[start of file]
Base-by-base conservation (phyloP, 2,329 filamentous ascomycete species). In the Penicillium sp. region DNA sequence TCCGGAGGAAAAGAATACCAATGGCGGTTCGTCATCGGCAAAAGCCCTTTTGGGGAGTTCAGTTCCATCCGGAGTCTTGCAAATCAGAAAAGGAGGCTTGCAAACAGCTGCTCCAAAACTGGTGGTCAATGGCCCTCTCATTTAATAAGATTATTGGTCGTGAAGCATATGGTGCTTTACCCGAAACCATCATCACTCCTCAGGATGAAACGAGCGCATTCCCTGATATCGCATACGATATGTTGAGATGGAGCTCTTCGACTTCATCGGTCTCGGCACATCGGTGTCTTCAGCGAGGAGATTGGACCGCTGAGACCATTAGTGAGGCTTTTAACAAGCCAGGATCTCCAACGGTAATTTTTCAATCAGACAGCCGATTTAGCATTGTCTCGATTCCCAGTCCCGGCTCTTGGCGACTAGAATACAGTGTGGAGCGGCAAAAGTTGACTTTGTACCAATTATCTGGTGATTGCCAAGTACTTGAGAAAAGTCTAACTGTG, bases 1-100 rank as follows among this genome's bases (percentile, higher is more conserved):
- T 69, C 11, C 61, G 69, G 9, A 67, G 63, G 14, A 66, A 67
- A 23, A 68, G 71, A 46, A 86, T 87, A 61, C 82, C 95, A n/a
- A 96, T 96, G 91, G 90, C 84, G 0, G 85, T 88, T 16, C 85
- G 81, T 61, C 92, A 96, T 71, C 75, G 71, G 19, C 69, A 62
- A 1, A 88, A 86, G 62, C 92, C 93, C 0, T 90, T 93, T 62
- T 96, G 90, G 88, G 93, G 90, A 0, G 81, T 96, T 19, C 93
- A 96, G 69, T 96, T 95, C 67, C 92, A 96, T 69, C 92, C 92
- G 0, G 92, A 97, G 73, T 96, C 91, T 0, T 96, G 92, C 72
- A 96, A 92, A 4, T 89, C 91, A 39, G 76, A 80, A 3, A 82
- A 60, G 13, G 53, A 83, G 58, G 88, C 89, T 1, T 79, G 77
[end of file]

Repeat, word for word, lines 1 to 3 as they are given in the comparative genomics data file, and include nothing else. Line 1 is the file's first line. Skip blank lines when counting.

Base-by-base conservation (phyloP, 2,329 filamentous ascomycete species). In the Penicillium sp. region DNA sequence TCCGGAGGAAAAGAATACCAATGGCGGTTCGTCATCGGCAAAAGCCCTTTTGGGGAGTTCAGTTCCATCCGGAGTCTTGCAAATCAGAAAAGGAGGCTTGCAAACAGCTGCTCCAAAACTGGTGGTCAATGGCCCTCTCATTTAATAAGATTATTGGTCGTGAAGCATATGGTGCTTTACCCGAAACCATCATCACTCCTCAGGATGAAACGAGCGCATTCCCTGATATCGCATACGATATGTTGAGATGGAGCTCTTCGACTTCATCGGTCTCGGCACATCGGTGTCTTCAGCGAGGAGATTGGACCGCTGAGACCATTAGTGAGGCTTTTAACAAGCCAGGATCTCCAACGGTAATTTTTCAATCAGACAGCCGATTTAGCATTGTCTCGATTCCCAGTCCCGGCTCTTGGCGACTAGAATACAGTGTGGAGCGGCAAAAGTTGACTTTGTACCAATTATCTGGTGATTGCCAAGTACTTGAGAAAAGTCTAACTGTG, bases 1-100 rank as follows among this genome's bases (percentile, higher is more conserved):
- T 69, C 11, C 61, G 69, G 9, A 67, G 63, G 14, A 66, A 67
- A 23, A 68, G 71, A 46, A 86, T 87, A 61, C 82, C 95, A n/a